Grand National: Aintree's redesigned fences welcomed

By Joe WilsonBBC Sport
Aintree fences

Aintree's redesigned Grand National fences have been welcomed by World Horse Welfare ahead of their full debut on Thursday afternoon.

But concerns still remain over the size of the 40-runner field for Saturday's big race at the Liverpool track.

Two horses have died in each of the last two runnings of the famous race.

Changes to the fences' core material were trialled in December and will be used for the first time at the National meeting in Thursday's Foxhunter Chase.

Outwardly the 16 National fences look the same as last year, with no major alterations to their size and shape, but beneath the spruce dressing, the core of the fences at Aintree are very different.

Hidden from view is a new plastic centre replacing the wooden stakes which traditionally supported the structure of the fences. The intention is to make them more flexible and less likely to cause dangerous falls when hit by horses.

Roly Owers, chief executive of World Horse Welfare, told the BBC: "They've made the fences more forgiving and we hope that will have an effect of the number of fallers, because that is our real concern with the National.

"The fatalities are an absolute tragedy but what we do know is that the more fallers there are the more likelihood there is of a serious risk to jockey and horse. So if we can reduce the fallers that will be a big step forward."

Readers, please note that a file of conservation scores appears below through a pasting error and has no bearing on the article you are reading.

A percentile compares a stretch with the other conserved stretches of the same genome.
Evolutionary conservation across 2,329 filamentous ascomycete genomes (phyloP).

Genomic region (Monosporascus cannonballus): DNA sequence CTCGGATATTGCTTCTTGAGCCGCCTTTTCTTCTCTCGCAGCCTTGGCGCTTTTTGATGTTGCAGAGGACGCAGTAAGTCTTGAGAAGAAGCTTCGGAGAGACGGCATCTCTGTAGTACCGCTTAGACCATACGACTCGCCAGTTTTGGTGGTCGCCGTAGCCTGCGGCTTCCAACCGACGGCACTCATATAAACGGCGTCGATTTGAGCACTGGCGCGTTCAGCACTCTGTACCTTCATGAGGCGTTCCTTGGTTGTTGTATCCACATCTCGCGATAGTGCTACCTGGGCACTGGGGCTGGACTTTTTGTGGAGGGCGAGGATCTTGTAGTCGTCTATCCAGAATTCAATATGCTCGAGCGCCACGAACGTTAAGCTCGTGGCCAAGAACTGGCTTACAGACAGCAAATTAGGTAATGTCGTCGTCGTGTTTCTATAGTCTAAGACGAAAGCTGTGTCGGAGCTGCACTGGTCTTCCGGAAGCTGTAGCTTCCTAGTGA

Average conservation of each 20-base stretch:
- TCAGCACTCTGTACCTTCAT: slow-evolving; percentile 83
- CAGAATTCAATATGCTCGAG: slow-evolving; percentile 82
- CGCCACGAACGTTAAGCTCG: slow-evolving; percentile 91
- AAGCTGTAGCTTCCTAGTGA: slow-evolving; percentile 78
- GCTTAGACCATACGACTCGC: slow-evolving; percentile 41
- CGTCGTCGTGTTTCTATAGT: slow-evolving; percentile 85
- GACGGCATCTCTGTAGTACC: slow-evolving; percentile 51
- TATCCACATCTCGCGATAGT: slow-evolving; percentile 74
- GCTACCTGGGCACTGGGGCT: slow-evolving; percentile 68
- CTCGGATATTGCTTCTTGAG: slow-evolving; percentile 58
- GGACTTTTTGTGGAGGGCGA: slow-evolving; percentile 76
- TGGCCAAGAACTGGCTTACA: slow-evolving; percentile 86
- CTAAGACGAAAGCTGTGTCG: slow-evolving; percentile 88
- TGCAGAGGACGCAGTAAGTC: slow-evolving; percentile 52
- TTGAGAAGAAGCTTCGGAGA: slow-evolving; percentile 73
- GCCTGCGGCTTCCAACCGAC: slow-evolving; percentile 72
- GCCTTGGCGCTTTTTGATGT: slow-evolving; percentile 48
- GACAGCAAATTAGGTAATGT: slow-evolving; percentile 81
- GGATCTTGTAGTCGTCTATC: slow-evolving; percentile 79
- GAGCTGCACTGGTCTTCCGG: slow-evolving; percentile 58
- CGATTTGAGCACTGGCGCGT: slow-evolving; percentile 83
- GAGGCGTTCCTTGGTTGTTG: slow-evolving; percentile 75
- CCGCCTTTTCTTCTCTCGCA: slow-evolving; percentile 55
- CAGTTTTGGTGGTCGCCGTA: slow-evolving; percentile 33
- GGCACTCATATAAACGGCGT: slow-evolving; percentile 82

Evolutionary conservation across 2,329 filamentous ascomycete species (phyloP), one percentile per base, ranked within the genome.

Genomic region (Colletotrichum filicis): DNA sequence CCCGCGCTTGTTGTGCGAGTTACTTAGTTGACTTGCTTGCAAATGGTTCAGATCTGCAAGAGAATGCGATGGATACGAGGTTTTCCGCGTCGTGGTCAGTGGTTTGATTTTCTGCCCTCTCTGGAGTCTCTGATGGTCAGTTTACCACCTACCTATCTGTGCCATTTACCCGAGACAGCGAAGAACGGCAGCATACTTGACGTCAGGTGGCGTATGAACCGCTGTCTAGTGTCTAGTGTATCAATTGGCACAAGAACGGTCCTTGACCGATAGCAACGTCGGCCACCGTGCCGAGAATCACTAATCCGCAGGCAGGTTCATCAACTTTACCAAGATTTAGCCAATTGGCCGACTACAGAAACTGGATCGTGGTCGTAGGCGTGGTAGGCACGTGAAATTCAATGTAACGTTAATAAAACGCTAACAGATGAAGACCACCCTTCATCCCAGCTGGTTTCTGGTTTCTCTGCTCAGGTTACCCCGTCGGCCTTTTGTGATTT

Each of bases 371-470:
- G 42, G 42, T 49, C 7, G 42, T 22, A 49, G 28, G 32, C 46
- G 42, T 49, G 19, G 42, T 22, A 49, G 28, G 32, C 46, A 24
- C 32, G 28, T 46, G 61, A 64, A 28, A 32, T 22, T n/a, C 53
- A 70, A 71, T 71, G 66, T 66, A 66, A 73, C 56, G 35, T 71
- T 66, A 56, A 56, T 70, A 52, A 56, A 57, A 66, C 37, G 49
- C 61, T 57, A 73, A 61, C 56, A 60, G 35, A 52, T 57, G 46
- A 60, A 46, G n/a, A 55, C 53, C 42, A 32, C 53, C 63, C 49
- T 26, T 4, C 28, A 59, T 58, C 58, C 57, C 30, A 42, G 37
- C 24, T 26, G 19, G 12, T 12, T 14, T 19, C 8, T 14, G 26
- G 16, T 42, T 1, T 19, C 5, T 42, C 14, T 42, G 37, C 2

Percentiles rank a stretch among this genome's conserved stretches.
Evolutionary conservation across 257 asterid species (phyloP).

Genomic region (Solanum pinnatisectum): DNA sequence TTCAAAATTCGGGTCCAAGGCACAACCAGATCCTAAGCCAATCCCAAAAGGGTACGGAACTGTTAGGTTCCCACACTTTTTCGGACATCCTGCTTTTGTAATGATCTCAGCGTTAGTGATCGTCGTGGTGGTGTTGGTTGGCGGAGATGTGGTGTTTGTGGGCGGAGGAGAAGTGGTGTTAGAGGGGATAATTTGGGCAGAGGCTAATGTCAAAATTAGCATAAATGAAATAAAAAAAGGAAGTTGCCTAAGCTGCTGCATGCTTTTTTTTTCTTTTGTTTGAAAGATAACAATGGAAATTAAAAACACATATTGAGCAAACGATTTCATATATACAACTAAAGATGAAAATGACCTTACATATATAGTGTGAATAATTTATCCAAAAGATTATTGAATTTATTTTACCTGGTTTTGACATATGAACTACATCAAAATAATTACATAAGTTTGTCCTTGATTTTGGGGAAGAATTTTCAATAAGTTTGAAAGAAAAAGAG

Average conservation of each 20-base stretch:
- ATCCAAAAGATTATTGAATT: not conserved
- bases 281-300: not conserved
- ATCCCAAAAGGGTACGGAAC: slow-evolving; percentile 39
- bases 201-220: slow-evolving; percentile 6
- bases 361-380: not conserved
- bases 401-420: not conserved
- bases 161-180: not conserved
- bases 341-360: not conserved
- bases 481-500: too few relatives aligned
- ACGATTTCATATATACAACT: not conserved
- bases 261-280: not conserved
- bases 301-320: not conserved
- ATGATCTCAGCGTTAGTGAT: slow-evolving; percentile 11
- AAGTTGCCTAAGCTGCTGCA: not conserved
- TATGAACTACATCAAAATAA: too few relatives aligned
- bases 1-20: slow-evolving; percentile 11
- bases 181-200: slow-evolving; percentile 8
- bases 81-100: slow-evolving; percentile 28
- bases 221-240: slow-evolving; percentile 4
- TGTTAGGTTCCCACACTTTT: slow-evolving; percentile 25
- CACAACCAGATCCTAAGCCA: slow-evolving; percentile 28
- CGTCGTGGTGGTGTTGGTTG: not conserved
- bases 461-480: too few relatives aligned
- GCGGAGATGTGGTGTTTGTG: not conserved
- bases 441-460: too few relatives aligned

The spectacle of the Grand National is still likely to include the sight of horses falling and those who run the race accept that the dangers can never be eliminated.

Reflecting on the changes to the fences, Aintree clerk of the course Andrew Tulloch said: "I think we've got to be realistic. There still will be risks but what we're trying to do is reduce them as far as we can.

"None of us want to see horses injured. Accidents will happen, what we're about is minimising those accidents.

"There was talk about reducing the height of the fences, we haven't done that because perhaps jockeys would go a bit faster. They've got to respect the fences."

Aintree has decided to maintain the size of the field at 40 horses despite calls from World Horse Welfareexternal-link in particular to limit the race to 30 runners, if only on a trial basis.

Owers believes more falls occur when there are more horses competing against each other, particularly in the early stages of the race.

"Over the last three years, the amount of fallers due to interference is significantly more in the first part of the race than it is for the latter stages," he said.

"We do believe there is a case to be made for reducing the numbers in the National. Do it on a trial basis, see how it works, if it doesn't change the faller rate then nothing is lost but we believe there's a huge opportunity to be gained by it."

However Tulloch believes 40 horses and riders should be able to negotiate the fences.

"We are constantly reviewing things but our view at the moment is that there's plenty of width in these fences and that was endorsed by the jockeys," he said.

"When we've had fewer runners it hasn't always held true that you've had the corresponding reduction in fallers."

The other significant change to this year's race is the start which has been moved away from the main grandstand in an effort to keep horses and riders calm. Last year's Grand National featured chaotic scenes before the race was able to get underway.

The latest alterations follow an extensive review in the build-up to the 2012 race and welfare groups stress that changes must be allowed to bed in over time.